Civil Liberties and Human Rights
This information is for the 2021/22 session.
Prof Kai Moller
Additional Teachers: Professor Thomas Poole.
This course is available on the BA in Anthropology and Law and LLB in Laws. This course is available with permission as an outside option to students on other programmes where regulations permit and to General Course students.
The course provides a challenging introduction to human rights law and builds on the knowledge that students have acquired in Public Law in year one. The first term starts by focusing on the European Convention on Human Rights with an inâdepth analysis of the case law on several important rights, including but not limited to freedom of expression, freedom of association, freedom of religion, the right to respect for private life, and freedom from torture and inhuman or degrading treatment or punishment. In the second term, the focus shifts to the UK Human Rights Act, setting out a theoretical perspective on civil liberties before considering the common law approach to liberty and then analysing in depth how the Human Rights Act impacts on the protection of civil liberties and human rights in this area. The term ends with a review of the interrelationship between the Human Rights Act and the Strasbourg system, and also deals with the extra-territorial reach of the Act and its impact on UK national security/anti-terrorism law.
The goal of the course is to enable students to critically assess the European Court of Human Rights’ and the U.K. Supreme Court’s arguments about the compatibility of a policy or administrative decision with human rights and the particularities of human rights adjudication within the U.K. legal system. To this end, the course will focus on the necessary doctrinal and conceptual frameworks, theoretical aspects of human rights law, and inâdepth analysis of selected problems in human rights law.
This course does not touch upon strategic or policy issues (such as the most effective ways to promote human rights, NGO practices, etc.); rather it focuses on the controversial and often difficult moral and political issues that arise in human rights adjudication and on unravelling the implications of the particular way in which U.K. law has incorporated the ECHR. Regard will however be had to the current argument over whether or not the Human Rights Act should be repealed.
The teaching of this course is mainly caseâbased. To complete it successfully, students must prepare for each class by reading and thinking through the relevant cases; the classes will be conducted on the basis of the expectation that the students are familiar with the materials. There is no comprehensive textbook available for this course.
Theoretical aspects of human rights and their judicial enforcement; the Human Rights Act 1998; human rights and parliamentary sovereignty; human rights and standards of review; human rights and the common law; precedent and human rights law. The European Convention on Human Rights and the European Court of Human Rights; proportionality, the margin of appreciation, the living instrument doctrine, emerging consensus, negative and positive obligations. Freedom from torture and inhuman or degrading treatment; freedom of expression; freedom of association and ‘militant democracy’; freedom of religion; the right to respect for private and family life.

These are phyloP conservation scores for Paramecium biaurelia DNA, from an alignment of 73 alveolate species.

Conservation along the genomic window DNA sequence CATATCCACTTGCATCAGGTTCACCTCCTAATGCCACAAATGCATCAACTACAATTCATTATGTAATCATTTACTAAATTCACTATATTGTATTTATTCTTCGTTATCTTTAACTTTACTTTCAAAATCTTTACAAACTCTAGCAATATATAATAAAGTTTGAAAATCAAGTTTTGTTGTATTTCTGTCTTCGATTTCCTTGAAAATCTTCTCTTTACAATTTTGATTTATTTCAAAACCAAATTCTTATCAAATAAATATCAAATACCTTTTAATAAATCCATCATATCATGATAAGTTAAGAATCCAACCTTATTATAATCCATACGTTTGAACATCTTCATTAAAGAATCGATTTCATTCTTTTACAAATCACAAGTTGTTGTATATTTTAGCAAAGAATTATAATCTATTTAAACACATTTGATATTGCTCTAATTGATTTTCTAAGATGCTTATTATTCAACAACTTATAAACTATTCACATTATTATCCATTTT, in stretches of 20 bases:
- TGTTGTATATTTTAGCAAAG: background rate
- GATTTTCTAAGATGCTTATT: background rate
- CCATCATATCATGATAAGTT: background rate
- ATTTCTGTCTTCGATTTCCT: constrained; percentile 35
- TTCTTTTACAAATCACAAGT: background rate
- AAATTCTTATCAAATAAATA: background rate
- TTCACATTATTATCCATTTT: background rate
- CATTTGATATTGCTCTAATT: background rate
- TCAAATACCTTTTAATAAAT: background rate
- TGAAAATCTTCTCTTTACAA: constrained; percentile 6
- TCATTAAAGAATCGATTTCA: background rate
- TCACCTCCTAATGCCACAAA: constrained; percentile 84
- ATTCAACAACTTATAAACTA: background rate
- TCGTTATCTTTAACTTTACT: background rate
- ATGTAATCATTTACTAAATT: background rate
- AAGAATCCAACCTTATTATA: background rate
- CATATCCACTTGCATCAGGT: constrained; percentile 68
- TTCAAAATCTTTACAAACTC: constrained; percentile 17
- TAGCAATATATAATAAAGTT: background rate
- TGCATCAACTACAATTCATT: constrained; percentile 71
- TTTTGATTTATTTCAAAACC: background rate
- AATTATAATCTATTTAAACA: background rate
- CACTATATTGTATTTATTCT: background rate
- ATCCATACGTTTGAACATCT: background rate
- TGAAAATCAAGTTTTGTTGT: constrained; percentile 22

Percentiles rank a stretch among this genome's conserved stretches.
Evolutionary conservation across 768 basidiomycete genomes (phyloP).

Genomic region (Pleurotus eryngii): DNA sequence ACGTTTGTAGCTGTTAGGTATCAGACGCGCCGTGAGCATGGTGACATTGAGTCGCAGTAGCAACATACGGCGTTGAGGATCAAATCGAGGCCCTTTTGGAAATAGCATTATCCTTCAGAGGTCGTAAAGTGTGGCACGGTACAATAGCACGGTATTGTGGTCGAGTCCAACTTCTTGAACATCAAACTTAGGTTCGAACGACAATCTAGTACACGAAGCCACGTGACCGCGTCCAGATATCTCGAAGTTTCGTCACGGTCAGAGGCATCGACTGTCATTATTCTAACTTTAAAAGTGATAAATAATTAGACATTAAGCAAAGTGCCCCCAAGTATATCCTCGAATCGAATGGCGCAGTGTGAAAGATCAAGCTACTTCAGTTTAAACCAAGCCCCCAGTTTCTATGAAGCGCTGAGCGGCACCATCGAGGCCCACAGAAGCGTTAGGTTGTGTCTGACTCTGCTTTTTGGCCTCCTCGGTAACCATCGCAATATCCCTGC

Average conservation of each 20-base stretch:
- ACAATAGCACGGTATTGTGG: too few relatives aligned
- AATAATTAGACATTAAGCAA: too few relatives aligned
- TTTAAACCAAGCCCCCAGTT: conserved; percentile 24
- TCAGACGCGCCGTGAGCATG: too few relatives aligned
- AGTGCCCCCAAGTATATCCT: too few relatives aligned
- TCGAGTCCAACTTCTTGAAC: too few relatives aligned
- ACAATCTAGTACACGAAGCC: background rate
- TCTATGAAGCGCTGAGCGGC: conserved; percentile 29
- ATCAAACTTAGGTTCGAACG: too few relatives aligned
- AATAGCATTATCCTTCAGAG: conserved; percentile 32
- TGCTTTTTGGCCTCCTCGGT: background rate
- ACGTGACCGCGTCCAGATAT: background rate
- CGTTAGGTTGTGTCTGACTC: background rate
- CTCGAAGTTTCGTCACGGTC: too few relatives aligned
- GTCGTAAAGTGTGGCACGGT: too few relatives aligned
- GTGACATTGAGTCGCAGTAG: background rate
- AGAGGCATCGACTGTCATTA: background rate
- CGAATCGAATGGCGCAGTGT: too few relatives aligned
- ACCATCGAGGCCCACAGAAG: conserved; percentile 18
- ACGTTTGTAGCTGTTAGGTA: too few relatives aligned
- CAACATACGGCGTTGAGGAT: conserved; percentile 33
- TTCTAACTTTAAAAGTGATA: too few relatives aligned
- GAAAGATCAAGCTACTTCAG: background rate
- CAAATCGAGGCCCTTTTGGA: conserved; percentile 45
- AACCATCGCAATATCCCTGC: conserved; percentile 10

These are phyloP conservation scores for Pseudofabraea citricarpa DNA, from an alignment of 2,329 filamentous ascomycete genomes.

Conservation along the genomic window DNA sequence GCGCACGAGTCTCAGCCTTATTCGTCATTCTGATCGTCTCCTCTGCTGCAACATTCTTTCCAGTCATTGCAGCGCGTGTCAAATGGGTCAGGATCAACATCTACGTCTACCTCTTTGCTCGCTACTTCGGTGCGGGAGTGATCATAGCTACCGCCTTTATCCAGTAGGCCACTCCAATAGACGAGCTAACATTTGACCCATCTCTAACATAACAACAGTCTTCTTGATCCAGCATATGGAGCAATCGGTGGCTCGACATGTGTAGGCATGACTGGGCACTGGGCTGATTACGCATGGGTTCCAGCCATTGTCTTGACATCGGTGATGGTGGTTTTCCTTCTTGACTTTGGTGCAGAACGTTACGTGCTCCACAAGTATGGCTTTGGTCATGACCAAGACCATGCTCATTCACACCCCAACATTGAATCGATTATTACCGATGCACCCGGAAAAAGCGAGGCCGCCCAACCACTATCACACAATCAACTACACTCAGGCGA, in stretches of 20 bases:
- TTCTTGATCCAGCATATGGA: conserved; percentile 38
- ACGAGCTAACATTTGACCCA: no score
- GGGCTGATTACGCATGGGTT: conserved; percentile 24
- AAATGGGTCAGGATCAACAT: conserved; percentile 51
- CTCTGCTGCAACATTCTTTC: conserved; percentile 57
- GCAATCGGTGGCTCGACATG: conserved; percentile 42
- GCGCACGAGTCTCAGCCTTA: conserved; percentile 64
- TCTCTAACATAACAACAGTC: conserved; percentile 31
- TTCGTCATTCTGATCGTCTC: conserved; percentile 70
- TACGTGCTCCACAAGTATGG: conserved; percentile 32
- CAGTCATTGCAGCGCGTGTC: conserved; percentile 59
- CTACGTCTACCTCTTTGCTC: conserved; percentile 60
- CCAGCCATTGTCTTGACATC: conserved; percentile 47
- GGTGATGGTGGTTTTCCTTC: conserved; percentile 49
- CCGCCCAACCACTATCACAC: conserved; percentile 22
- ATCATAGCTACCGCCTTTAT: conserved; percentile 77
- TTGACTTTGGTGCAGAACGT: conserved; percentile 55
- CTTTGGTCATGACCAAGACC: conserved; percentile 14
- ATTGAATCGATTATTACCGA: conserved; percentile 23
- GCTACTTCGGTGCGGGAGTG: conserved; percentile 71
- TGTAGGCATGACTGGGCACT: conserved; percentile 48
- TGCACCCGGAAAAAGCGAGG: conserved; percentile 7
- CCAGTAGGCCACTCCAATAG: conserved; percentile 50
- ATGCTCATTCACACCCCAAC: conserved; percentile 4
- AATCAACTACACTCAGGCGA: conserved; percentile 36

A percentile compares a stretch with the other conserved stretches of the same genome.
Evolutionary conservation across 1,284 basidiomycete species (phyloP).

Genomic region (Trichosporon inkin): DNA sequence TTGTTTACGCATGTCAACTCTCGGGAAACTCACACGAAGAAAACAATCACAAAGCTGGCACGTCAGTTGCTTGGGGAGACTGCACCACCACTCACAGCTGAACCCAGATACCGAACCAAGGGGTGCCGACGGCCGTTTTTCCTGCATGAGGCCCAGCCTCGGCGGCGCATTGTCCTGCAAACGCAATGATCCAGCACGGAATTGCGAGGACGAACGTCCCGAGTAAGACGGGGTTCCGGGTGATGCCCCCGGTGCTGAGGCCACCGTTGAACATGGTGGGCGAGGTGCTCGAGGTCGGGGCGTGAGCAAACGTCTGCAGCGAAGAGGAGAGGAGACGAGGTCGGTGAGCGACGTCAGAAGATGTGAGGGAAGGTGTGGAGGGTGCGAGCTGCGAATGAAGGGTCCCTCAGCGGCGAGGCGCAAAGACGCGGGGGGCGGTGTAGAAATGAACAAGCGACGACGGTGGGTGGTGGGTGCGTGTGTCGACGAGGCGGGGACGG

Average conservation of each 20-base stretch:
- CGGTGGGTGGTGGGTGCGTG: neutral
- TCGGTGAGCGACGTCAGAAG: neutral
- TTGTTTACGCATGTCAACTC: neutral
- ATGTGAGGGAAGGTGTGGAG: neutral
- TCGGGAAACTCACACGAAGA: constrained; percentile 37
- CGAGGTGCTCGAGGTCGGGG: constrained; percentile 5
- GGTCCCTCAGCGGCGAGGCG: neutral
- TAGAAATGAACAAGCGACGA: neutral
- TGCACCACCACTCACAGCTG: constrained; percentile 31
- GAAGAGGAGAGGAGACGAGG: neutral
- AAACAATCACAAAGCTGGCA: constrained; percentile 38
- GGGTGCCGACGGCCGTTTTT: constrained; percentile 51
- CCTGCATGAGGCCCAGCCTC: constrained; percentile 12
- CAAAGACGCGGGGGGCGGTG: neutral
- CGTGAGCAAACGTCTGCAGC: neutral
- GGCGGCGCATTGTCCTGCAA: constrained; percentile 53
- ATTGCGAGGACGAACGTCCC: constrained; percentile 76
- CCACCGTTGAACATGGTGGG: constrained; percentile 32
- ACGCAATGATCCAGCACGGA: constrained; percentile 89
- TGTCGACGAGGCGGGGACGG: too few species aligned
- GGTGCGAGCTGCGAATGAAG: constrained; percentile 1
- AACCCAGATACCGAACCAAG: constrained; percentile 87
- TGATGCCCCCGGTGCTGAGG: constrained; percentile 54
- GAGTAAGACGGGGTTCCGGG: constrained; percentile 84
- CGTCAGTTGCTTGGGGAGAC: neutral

This course will have a minimum of two hours of teaching content each week in Michaelmas Term and Lent Term, either in the form of a two hour seminar or an online lecture and one hour class. This course includes a reading week in Weeks 6 of Michaelmas Term and Lent Term.
Students will be expected to produce 1 essay in the MT and 1 essay in the LT.
For the European Convention on Human Rights, interested students may want to take a look at Harris, O’Boyle and Warbrick, Law of the European Convention on Human Rights 4th edn (OUP, 2018). For the more theoretical aspects of the course, see Kai Möller’s The Global Model of Constitutional Rights (OUP, 2015). For the UK side, representative works include Conor Gearty, Civil Liberties (OUP, 2007) and (more recently) On Fantasy Island. Britain, Strasbourg and Human Rights (OUP, 2016), Tom Hickman, Public Law after the Human Rights Act (Hart, 2010), Aileen Kavanagh, Constitutional Review under the UK Human Rights Act (CUP, 2009).
Exam (100%, duration: 3 hours, reading time: 15 minutes) in the summer exam period.
Course selection videos
Some departments have produced short videos to introduce their courses. Please refer to the course selection videos index page for further information.
Important information in response to COVID-19
Please note that during 2021/22 academic year some variation to teaching and learning activities may be required to respond to changes in public health advice and/or to account for the differing needs of students in attendance on campus and those who might be studying online. For example, this may involve changes to the mode of teaching delivery and/or the format or weighting of assessments. Changes will only be made if required and students will be notified about any changes to teaching or assessment plans at the earliest opportunity.
Total students 2020/21: Unavailable
Average class size 2020/21: Unavailable
Capped 2020/21: No
Value: One Unit
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